25 October 2018

Suzy Davies AM

Caroline Jones AM

Dai Lloyd AM

Jeremy Miles AM

David Rees AM

Bethan Sayed AM



Dear Assembly Members,


A detailed report will shortly be published on the Council’s website containing proposals for budget cuts which will be considered by the Council’s Cabinet next week (31 October). The decision we are being invited to make is to put these proposals out for public consultation. The report will be accessible here: https://democracy.npt.gov.uk/ieListMeetings.aspx?CommitteeId=158


I am writing to give you advance warning of some of the lowlights (as opposed to highlights). These include the following:


·        The Council has provided more or less an inflation proof increase to our schools delegated budgets for this current year.  As things stand, we will be unable to repeat that for 2019/20 which will have an impact upon staffing levels in schools, possibly exacerbated by the sharp increase in employer contributions for teacher’s pensions.  This threatens the financial viability of several schools already in deficit positions, particularly as the Welsh Government is also diverting significant remaining resources away from the front line in schools;


·        The Council will continue to meet assessed need; but a change in policy is proposed to no longer provide the full range of support to older people where the package of support exceeds the current cost of a residential placement, where it is safe to do so;


·        It is proposed to cease providing free taxi transport for certain categories of adult service users, where transport is not an assessed need;


·        An increase of £141 in burial charges to move closer to full cost recovery;


·        Other fees and charges increasing to meet the costs of the service including a tripling of pest control charges and others;


·        With the declining usage of libraries and particularly low patronage in some areas, the whole service is to undergo a review. In the short to medium term, the closure or transfer of four libraries is being considered (Baglan, Cwmavon, Glynneath and Skewen);


·        Reductions in the youth service with proposals to close or reduce the operating hours of facilities;


·        The medium term future of such facilities as Pontardawe Arts Centre and the Cefn Coed Museum are now very dependent upon bids for capital funding submitted to the Arts Council and the Welsh Government (Valleys Programme) respectively.  Meanwhile, the Council’s subsidy is proposed to be reduced further;


·        It is proposed to cease maintenance services in relation to bowling greens and ensure full cost recovery for similar work on the sports fields; and


·        All across Council service areas, there is a direct impact on jobs.  Compulsory redundancies remain an option of last resort; but increasingly they seem to be unavoidable in some areas. Jobs are already in serious jeopardy in the Minority Ethnic Support Services as a consequence of the cut to the Welsh Government grant earlier this year. The regionalisation of these services has proved to be a mirage after some six months of circular debate.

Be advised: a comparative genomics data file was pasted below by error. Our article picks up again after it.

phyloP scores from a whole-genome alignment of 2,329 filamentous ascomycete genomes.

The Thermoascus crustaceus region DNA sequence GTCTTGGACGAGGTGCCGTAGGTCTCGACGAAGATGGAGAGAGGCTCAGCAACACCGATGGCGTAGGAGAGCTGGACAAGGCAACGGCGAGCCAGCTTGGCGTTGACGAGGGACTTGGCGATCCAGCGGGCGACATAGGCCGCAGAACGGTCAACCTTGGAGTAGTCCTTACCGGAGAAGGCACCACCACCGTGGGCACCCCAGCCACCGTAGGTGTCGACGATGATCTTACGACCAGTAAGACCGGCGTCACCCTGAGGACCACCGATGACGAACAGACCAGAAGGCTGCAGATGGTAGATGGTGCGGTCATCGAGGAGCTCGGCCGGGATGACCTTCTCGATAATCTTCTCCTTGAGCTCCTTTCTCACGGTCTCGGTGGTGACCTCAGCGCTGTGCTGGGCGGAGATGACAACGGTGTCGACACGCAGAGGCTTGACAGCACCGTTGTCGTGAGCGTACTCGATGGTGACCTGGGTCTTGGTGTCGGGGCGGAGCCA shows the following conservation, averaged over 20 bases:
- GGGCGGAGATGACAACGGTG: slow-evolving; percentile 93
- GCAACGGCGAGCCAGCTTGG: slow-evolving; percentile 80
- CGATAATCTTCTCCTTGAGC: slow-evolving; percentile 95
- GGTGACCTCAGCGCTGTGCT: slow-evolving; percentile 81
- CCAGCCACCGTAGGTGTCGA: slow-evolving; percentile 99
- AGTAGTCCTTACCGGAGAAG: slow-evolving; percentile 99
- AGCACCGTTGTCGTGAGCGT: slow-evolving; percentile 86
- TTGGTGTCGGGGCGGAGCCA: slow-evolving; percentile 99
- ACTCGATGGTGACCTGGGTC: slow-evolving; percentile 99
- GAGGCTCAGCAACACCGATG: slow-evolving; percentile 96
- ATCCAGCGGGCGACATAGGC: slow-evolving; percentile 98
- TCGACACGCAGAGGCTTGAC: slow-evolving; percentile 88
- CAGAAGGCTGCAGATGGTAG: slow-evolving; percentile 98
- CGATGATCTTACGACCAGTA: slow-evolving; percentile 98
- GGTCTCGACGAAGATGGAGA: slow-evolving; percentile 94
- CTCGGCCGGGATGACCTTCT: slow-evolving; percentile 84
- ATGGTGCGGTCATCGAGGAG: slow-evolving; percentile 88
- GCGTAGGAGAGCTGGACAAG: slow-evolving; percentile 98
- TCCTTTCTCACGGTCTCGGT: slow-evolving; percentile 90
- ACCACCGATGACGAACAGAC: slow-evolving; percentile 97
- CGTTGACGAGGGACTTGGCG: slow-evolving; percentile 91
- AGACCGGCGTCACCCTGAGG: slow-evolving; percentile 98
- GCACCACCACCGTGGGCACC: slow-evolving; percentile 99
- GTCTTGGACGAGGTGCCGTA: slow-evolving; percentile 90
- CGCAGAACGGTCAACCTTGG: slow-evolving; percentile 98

These proposals and others are a direct result of the complete imbalance (between the NHS and other public services) in the Welsh Government’s draft budget and provisional local government settlement published earlier this month. A point made repeatedly by the Welsh Local Government Association, Trade Unions, the Future Generations Commissioner and others. Despite claims to the contrary, as things stand there is no extra money going directly to local government for key services such as social care and schools.

What is perhaps of most immediate and serious concern to me is the ability of this Council (and others no doubt) to assist on Delayed Transfer of Care and related matters during this coming winter. To a significant extent, planning seems to be predicated on additional community care capacity which is unfunded. My officers are still receiving bulletins, invitations to seminars and other missives from the Welsh Government which are totally unconnected to the reality of the budget proposals. But in the final analysis, we can only do what we can do with the resources we have got.


As far as I am concerned, the responsibility for explaining the overall position – and the accountability for the consequences – rests firmly with those AMs who either support this budget or who have not actively proposed alternatives to dramatically tackle the situation. If the position is not addressed to a significant extent in the final budget/settlement, then any subsequent representations to the Council made by the same AMs when these cuts begin to bite would, in my opinion, be both empty and hypocritical.


There is still time to correct this position prior to the final Welsh Government budget and final local government settlement and the possibility of at least some extra resources accruing from the Chancellor’s budget/autumn statement next week, where Welsh Ministers have said that local government is first in the queue. 


I am sending copies of this letter to our Members of Parliament; the Cabinet Secretaries for Finance, Local Government & Public Services and Health and Social Care; the Leader of the WLGA, the Future Generations Commissioner, the Chair of ABMU Local Health Board and the Chair of the Joint Trade Unions at the Council.


Yours sincerely,


Councillor Rob Jones

Leader of the Council